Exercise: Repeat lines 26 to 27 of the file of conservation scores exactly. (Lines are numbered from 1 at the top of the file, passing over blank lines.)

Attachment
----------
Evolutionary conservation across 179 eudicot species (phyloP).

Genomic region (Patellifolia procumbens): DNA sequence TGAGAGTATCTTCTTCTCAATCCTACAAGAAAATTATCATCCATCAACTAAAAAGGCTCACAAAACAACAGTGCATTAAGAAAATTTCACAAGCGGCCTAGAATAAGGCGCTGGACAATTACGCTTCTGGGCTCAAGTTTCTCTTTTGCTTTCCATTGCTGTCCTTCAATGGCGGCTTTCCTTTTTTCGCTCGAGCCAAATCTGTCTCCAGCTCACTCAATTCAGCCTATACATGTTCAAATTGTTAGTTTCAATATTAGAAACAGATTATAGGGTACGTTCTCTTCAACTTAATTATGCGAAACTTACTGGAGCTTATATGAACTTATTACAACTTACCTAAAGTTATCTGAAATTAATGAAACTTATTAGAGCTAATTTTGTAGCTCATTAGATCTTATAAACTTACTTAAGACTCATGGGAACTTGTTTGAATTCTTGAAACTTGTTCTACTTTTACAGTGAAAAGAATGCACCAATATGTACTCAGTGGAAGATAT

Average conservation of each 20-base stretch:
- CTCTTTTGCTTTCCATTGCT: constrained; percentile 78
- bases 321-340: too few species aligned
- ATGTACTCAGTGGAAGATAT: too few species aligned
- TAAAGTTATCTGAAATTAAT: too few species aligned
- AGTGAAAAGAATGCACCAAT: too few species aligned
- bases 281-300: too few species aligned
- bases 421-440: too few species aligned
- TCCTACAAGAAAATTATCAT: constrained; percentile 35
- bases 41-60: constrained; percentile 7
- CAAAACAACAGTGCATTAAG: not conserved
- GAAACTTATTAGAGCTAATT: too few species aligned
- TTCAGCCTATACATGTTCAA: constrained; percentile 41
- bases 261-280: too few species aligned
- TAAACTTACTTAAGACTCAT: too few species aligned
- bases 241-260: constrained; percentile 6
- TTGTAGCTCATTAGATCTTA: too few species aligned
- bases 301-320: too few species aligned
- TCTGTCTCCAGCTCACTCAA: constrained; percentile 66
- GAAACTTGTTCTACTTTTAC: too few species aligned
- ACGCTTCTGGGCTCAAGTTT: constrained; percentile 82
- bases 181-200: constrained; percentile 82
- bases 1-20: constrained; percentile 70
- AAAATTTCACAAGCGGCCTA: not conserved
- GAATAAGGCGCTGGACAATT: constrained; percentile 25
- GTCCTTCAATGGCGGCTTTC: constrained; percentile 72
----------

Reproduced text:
- AAAATTTCACAAGCGGCCTA: not conserved
- GAATAAGGCGCTGGACAATT: constrained; percentile 25